Falling sales volumes are exacerbating price falls

The escalating grocery price war has made for some great headlines, but the supermarkets’ plunging sales are at least as affected by falling volumes as they by battles over pricing.

Supermarket industry figures from Nielsen on Friday illustrate the point.

While the media headlines focus on bargain-savvy shoppers fleeing the mainstream supermarket for the discounters, Nielsen’s data suggests food retail sector as a whole is collectively seeing less money through the tills and the primary driver is that fewer items are being sold.

Value sales at the UK’s leading supermarkets during the four weeks ending 11 October 2014 were down -1.5%, against the same period a year ago (with Tesco down a huge 5.2%) – but sales volumes also dropped -1.1%, suggesting lower prices accounts for a minority of the overall reduction in sales value.

The average shopper spend-per-visit at the big four supermarkets has now dropped 5% compared to a year ago, to £24. Clearly losing custom directly to Aldi & Lidl at one end (growing sales by 20.8% and 16.1% respectively) and Waitrose and M&S (7.8% and 2.9% up respectively) is part of the picture, as is the reduction in prices in key lines – part price war driven, part by falling commodity prices.

But changing shopping habits – shifting to online and convenience and making more frequent and smaller shopping trips - seem to have had at least an equally important impact.

It was a point made to analysts and journalists by Premier Foods’ CEO Gavin Darby last week. While at least one paper suggested Darby was “blaming the discounters” for Premier Foods’ sales decline, Darby was much more nuanced.

The current price-sensitive grocery environment is not putting pressure on Premier’s margins, Darby explained, more that they’re selling fewer branded items as customers move away from big weekly superstore shopping trips.

He said on Thursday: “There has without doubt been an accelerated change in shopping patterns as we’ve moved into the third quarter, as consumers shop less in big hypermarkets and supermarkets and more in many other different formats.

“As consumers change behaviour and move into different channels it moves volume and that’s really the major factor – the big impact of the change of shopping behaviour is on volume and not on price and value.”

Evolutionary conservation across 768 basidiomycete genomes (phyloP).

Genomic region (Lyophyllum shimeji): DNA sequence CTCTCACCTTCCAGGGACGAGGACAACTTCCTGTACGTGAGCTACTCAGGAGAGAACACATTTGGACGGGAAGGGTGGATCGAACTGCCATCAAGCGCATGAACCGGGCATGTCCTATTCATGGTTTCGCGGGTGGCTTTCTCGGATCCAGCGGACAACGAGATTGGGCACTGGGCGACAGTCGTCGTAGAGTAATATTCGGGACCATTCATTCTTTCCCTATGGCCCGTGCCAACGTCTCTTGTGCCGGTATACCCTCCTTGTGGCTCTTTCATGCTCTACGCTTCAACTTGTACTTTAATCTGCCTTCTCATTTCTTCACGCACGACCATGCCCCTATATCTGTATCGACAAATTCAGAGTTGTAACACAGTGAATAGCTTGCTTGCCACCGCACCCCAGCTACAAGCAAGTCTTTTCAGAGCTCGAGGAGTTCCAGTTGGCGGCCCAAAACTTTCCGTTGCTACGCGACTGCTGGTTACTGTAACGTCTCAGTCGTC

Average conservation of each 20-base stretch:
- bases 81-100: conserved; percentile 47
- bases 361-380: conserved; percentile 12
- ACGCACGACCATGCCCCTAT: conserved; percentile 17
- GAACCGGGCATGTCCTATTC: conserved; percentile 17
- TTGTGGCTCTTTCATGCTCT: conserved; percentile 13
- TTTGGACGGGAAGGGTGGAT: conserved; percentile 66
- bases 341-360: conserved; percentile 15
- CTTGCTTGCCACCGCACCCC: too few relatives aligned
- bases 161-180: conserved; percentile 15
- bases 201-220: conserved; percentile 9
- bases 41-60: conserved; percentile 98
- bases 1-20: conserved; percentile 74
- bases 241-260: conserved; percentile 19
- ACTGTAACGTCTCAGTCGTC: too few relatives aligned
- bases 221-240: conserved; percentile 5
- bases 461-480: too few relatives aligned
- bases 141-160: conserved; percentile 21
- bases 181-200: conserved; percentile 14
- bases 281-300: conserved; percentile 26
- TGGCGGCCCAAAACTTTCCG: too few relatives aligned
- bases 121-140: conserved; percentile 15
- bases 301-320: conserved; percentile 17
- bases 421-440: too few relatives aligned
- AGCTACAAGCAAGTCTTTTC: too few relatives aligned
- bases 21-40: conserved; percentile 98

In this sense the supermarkets are being squeezed by two related factors – firstly, and most obviously, losing sales to rivals; and secondly, lower overall sales volumes across the industry (even including the discounters in the collective total).

The first of these factors explains why they are struggling so much to maintain like-for-like sales, but it has taken the second to cause the kind of unprecedented and sustained sales slump the listed grocers have seen.

Additionally, an interesting aside from the Nielsen data that suggests just how under pressure the major supermarkets are is that they’re spending less on marketing and advertising even as they desperately strive to win back market share.

During the four weeks ending 11 October 2014, the leading supermarkets spent £28.4m on TV and press advertising, 3.6% less than a year ago. Tesco’s TV and press advertising spend dropped 29% year-on-year to £3.0m, while Lidl almost tripled (197%) spend to £4.9m.

Perhaps they’re holding back to throw everything at the vital Christmas period, but it is probably more reflective of tightening purse strings as margins come under pressure due to falling sales.

The answers to adapt to this perfect storm will not be simple – especially with the fast-approaching Christmas period offering no breathing space whatsoever. But those that succeed in 2015 and beyond will be the supermarkets who can adapt to the changing needs of customers in the new multi-channel retail market, not just those who cut their prices deepest.